After studying dieting for 20 years, a researcher concluded diets simply don’t work, a fact countless Americans have spent 20-plus years of their own lives validating.
Why? Dieting is constructed around faulty principles that defy human biology and psychology. The “calories in versus calories out” model fails to account for hormonal shifts during weight loss, the psychological consequences of deprivation, and the futility of willpower when it comes to eating.
In a nutshell, the human body has mechanisms in place designed to compensate for starvation.
And if you have Hashimoto’s hypothyroidism, dieting is especially futile until you manage your thyroid condition, which typically involves addressing the autoimmune attacks on your thyroid gland.
Three things that cause diets to fail
The researcher found three key reasons why diets fail:
- The deprivation of dieting wires your brain to notice food more and to make food appear more appetizing, tempting, and harder to resist.
- Weight loss through calorie restriction causes hormonal shifts that decrease satiety hormones and increase hunger hormones. As a result, you feel less full on the same amount of food than you used to.
- Calorie restriction slows down your metabolism so that you become more efficient at storing fat and less efficient at burning it. This is why people actually become heavier after each diet.
In essence, dieting is starving, and your body responds to a diet just as it would to a famine — with these responses that have kept humans alive throughout the ages.
What’s worse, the dieting industry has spun this built-in failure into a $61 billion dollar industry that preys on insecurities and hopes while ignoring some basic tenets of human function.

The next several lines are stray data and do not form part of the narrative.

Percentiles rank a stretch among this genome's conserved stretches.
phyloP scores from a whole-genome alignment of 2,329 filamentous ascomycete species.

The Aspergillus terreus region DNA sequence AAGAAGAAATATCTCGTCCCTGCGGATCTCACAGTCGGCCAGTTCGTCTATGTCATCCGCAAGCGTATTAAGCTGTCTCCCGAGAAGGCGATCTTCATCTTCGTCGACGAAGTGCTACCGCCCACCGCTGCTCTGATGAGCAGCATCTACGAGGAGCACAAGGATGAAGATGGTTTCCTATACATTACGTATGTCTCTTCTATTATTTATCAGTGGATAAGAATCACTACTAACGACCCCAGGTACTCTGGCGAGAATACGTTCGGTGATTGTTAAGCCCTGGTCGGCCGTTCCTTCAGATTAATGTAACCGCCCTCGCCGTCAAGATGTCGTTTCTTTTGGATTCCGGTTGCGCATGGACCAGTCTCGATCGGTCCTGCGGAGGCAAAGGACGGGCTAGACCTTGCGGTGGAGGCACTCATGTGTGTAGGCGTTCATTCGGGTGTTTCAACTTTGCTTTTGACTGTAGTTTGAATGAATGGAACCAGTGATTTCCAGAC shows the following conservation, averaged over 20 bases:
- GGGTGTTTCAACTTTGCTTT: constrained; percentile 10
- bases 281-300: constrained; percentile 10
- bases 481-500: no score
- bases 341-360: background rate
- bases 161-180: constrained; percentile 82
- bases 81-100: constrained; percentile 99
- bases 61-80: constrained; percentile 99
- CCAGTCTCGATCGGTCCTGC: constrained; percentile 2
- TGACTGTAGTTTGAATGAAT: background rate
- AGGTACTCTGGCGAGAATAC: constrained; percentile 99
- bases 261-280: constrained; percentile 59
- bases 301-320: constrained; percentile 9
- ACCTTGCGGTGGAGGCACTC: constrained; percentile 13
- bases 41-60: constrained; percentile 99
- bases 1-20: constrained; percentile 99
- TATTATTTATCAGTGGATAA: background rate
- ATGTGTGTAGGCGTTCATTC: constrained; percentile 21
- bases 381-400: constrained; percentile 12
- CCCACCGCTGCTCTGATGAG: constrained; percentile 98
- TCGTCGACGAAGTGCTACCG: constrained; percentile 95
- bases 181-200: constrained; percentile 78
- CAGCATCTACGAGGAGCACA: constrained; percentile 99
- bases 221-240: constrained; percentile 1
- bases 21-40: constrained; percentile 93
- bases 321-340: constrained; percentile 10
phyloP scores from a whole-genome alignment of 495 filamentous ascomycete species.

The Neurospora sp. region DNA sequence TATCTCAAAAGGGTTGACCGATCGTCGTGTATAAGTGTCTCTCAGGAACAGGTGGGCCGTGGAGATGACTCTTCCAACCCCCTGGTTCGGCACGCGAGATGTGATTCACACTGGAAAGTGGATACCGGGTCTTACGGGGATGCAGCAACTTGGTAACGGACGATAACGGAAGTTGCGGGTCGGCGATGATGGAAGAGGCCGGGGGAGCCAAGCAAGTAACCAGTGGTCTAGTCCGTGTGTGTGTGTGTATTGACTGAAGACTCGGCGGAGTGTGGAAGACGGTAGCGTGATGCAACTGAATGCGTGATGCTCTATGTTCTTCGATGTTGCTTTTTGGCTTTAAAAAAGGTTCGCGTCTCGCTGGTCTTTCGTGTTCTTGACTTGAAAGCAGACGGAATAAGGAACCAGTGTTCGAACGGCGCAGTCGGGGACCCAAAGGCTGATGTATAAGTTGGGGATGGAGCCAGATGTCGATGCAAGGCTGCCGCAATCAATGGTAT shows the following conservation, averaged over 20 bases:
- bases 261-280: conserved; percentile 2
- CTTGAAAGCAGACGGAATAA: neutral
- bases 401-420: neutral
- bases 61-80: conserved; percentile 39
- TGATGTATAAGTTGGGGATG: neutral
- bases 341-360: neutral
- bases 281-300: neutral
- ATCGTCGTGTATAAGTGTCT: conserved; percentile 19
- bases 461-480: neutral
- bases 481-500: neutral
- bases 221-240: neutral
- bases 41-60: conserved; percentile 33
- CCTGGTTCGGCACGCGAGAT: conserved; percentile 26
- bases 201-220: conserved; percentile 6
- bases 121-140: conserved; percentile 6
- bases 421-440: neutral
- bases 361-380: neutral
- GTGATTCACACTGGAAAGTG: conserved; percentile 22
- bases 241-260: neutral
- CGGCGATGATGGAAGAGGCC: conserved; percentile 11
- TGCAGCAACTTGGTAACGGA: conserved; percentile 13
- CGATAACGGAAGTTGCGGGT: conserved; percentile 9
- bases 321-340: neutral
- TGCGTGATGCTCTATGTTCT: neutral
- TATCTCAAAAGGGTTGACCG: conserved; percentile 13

Diets also fail to look at underlying health conditions that can promote weight gain, such as Hashimoto’s hypothyroidism.
What about willpower?
When it comes to dieting, willpower is a poor tool. For example, if you use willpower to avoid Facebook during a two-hour work project and succeed except for during the last 10 minutes, that last-minute lapse does not undo your previous success. However, if you sit in front of a platter of donuts during a two-hour meeting and resist them except during the last 10 minutes, that last-minute lapse has undone your previous success.
The study found that the slightest distractions can trigger overeating in those who are dieting. It also concluded that the paltry 5 percent who do succeed at maintaining their weight loss devote their lives to their weight, living like a starving person.
Willpower is especially useless if you have an unmanaged Hashimoto’s hypothyroidism condition, which makes weight loss virtually impossible.
So does this mean I can never lose weight?
Thankfully, no. The key is to eat consciously with a focus on health and nutrition, not to starve your body and trigger binges and rebounds. Many people who follow a functional medicine approach to health find weight loss is just one of the many benefits they experience.
For instance, your excess weight could be the result of low thyroid function, food intolerances, blood sugar imbalances, sleep deprivation, and even over exercising. Excess weight is typically a symptom of a deeper problem and addressing the underlying cause can result in gradual, healthy, and hunger-free weight loss. And not everyone is meant to be rail thin — you may need to adjust your expectations to honor your body’s set point and not society’s.
Managing your autoimmune Hashimoto’s hypothyroidism condition is an essential step in allowing your body to find it’s natural healthy weight.
Also, many people have dug themselves into a deep hole of self-loathing because of their many dieting failures. This causes chronic and sometimes severe stress that can impact your biology and serve as another barrier to weight loss. It’s important to honor your physiology and rewire your belief systems around eating and your body to facilitate more positivity and relaxation.
Ask my office for more advice on the proper care and feeding of your body and how to manage your Hashimoto’s hypothyroidism.